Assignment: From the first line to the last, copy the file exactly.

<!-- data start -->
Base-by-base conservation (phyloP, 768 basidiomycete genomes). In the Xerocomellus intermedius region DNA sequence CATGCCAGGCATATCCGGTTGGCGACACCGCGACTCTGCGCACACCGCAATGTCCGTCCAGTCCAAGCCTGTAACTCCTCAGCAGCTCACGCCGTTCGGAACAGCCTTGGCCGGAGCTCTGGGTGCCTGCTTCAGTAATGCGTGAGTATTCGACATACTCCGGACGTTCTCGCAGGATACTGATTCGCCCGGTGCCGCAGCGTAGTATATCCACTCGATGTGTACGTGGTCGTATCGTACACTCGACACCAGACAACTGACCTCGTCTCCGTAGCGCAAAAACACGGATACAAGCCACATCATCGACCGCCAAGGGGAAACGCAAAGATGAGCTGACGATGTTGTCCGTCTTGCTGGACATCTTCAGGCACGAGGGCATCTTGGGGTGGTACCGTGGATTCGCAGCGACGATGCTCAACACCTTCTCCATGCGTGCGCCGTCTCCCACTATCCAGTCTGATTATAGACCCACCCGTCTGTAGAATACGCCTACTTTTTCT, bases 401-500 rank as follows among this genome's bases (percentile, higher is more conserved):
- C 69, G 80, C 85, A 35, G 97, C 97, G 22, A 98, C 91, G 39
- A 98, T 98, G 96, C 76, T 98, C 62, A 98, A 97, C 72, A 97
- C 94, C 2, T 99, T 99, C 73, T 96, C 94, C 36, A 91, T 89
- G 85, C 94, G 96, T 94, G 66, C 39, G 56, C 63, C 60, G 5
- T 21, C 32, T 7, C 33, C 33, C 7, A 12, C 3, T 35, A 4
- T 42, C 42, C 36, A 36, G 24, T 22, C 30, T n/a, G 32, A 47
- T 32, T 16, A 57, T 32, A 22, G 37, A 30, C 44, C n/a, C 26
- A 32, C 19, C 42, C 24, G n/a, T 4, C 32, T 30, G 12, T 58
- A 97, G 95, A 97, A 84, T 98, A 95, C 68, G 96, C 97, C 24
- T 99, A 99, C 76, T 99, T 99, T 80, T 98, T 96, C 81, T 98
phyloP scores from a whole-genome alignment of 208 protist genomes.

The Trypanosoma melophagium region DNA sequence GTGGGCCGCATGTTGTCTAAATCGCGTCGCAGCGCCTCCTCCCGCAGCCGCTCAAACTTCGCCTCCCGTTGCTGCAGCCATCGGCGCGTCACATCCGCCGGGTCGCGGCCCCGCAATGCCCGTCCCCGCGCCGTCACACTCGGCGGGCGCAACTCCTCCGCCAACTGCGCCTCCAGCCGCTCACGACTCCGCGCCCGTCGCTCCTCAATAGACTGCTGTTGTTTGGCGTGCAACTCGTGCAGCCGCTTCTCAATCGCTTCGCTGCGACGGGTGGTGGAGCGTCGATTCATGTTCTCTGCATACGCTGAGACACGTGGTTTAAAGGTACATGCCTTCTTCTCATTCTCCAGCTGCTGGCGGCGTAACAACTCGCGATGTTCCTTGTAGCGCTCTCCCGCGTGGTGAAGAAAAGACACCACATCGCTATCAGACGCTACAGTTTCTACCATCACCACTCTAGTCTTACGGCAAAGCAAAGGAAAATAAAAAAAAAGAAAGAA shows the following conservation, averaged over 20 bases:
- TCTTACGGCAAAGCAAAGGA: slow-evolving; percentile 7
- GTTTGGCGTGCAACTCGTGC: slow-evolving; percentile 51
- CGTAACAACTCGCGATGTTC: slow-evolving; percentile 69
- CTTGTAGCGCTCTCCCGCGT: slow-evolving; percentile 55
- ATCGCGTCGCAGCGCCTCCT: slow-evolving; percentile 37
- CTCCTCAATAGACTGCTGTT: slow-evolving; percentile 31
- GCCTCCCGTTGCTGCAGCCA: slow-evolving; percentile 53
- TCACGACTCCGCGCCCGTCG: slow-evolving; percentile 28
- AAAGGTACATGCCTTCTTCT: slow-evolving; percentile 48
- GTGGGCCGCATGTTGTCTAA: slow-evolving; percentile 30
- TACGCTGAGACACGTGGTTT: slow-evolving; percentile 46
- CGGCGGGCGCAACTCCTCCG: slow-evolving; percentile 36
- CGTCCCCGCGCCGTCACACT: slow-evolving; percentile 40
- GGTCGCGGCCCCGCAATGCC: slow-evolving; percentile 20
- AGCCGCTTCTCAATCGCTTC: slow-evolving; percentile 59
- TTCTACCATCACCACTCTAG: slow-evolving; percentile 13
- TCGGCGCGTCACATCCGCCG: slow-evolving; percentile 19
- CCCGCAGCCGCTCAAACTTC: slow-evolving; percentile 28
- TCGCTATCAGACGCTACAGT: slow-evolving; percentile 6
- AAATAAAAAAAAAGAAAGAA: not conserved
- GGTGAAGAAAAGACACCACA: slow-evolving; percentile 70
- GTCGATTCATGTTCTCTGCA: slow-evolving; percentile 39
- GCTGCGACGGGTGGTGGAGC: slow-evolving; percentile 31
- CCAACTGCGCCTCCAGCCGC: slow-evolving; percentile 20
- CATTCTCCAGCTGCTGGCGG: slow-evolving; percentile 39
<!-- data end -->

Base-by-base conservation (phyloP, 768 basidiomycete genomes). In the Xerocomellus intermedius region DNA sequence CATGCCAGGCATATCCGGTTGGCGACACCGCGACTCTGCGCACACCGCAATGTCCGTCCAGTCCAAGCCTGTAACTCCTCAGCAGCTCACGCCGTTCGGAACAGCCTTGGCCGGAGCTCTGGGTGCCTGCTTCAGTAATGCGTGAGTATTCGACATACTCCGGACGTTCTCGCAGGATACTGATTCGCCCGGTGCCGCAGCGTAGTATATCCACTCGATGTGTACGTGGTCGTATCGTACACTCGACACCAGACAACTGACCTCGTCTCCGTAGCGCAAAAACACGGATACAAGCCACATCATCGACCGCCAAGGGGAAACGCAAAGATGAGCTGACGATGTTGTCCGTCTTGCTGGACATCTTCAGGCACGAGGGCATCTTGGGGTGGTACCGTGGATTCGCAGCGACGATGCTCAACACCTTCTCCATGCGTGCGCCGTCTCCCACTATCCAGTCTGATTATAGACCCACCCGTCTGTAGAATACGCCTACTTTTTCT, bases 401-500 rank as follows among this genome's bases (percentile, higher is more conserved):
- C 69, G 80, C 85, A 35, G 97, C 97, G 22, A 98, C 91, G 39
- A 98, T 98, G 96, C 76, T 98, C 62, A 98, A 97, C 72, A 97
- C 94, C 2, T 99, T 99, C 73, T 96, C 94, C 36, A 91, T 89
- G 85, C 94, G 96, T 94, G 66, C 39, G 56, C 63, C 60, G 5
- T 21, C 32, T 7, C 33, C 33, C 7, A 12, C 3, T 35, A 4
- T 42, C 42, C 36, A 36, G 24, T 22, C 30, T n/a, G 32, A 47
- T 32, T 16, A 57, T 32, A 22, G 37, A 30, C 44, C n/a, C 26
- A 32, C 19, C 42, C 24, G n/a, T 4, C 32, T 30, G 12, T 58
- A 97, G 95, A 97, A 84, T 98, A 95, C 68, G 96, C 97, C 24
- T 99, A 99, C 76, T 99, T 99, T 80, T 98, T 96, C 81, T 98
phyloP scores from a whole-genome alignment of 208 protist genomes.

The Trypanosoma melophagium region DNA sequence GTGGGCCGCATGTTGTCTAAATCGCGTCGCAGCGCCTCCTCCCGCAGCCGCTCAAACTTCGCCTCCCGTTGCTGCAGCCATCGGCGCGTCACATCCGCCGGGTCGCGGCCCCGCAATGCCCGTCCCCGCGCCGTCACACTCGGCGGGCGCAACTCCTCCGCCAACTGCGCCTCCAGCCGCTCACGACTCCGCGCCCGTCGCTCCTCAATAGACTGCTGTTGTTTGGCGTGCAACTCGTGCAGCCGCTTCTCAATCGCTTCGCTGCGACGGGTGGTGGAGCGTCGATTCATGTTCTCTGCATACGCTGAGACACGTGGTTTAAAGGTACATGCCTTCTTCTCATTCTCCAGCTGCTGGCGGCGTAACAACTCGCGATGTTCCTTGTAGCGCTCTCCCGCGTGGTGAAGAAAAGACACCACATCGCTATCAGACGCTACAGTTTCTACCATCACCACTCTAGTCTTACGGCAAAGCAAAGGAAAATAAAAAAAAAGAAAGAA shows the following conservation, averaged over 20 bases:
- TCTTACGGCAAAGCAAAGGA: slow-evolving; percentile 7
- GTTTGGCGTGCAACTCGTGC: slow-evolving; percentile 51
- CGTAACAACTCGCGATGTTC: slow-evolving; percentile 69
- CTTGTAGCGCTCTCCCGCGT: slow-evolving; percentile 55
- ATCGCGTCGCAGCGCCTCCT: slow-evolving; percentile 37
- CTCCTCAATAGACTGCTGTT: slow-evolving; percentile 31
- GCCTCCCGTTGCTGCAGCCA: slow-evolving; percentile 53
- TCACGACTCCGCGCCCGTCG: slow-evolving; percentile 28
- AAAGGTACATGCCTTCTTCT: slow-evolving; percentile 48
- GTGGGCCGCATGTTGTCTAA: slow-evolving; percentile 30
- TACGCTGAGACACGTGGTTT: slow-evolving; percentile 46
- CGGCGGGCGCAACTCCTCCG: slow-evolving; percentile 36
- CGTCCCCGCGCCGTCACACT: slow-evolving; percentile 40
- GGTCGCGGCCCCGCAATGCC: slow-evolving; percentile 20
- AGCCGCTTCTCAATCGCTTC: slow-evolving; percentile 59
- TTCTACCATCACCACTCTAG: slow-evolving; percentile 13
- TCGGCGCGTCACATCCGCCG: slow-evolving; percentile 19
- CCCGCAGCCGCTCAAACTTC: slow-evolving; percentile 28
- TCGCTATCAGACGCTACAGT: slow-evolving; percentile 6
- AAATAAAAAAAAAGAAAGAA: not conserved
- GGTGAAGAAAAGACACCACA: slow-evolving; percentile 70
- GTCGATTCATGTTCTCTGCA: slow-evolving; percentile 39
- GCTGCGACGGGTGGTGGAGC: slow-evolving; percentile 31
- CCAACTGCGCCTCCAGCCGC: slow-evolving; percentile 20
- CATTCTCCAGCTGCTGGCGG: slow-evolving; percentile 39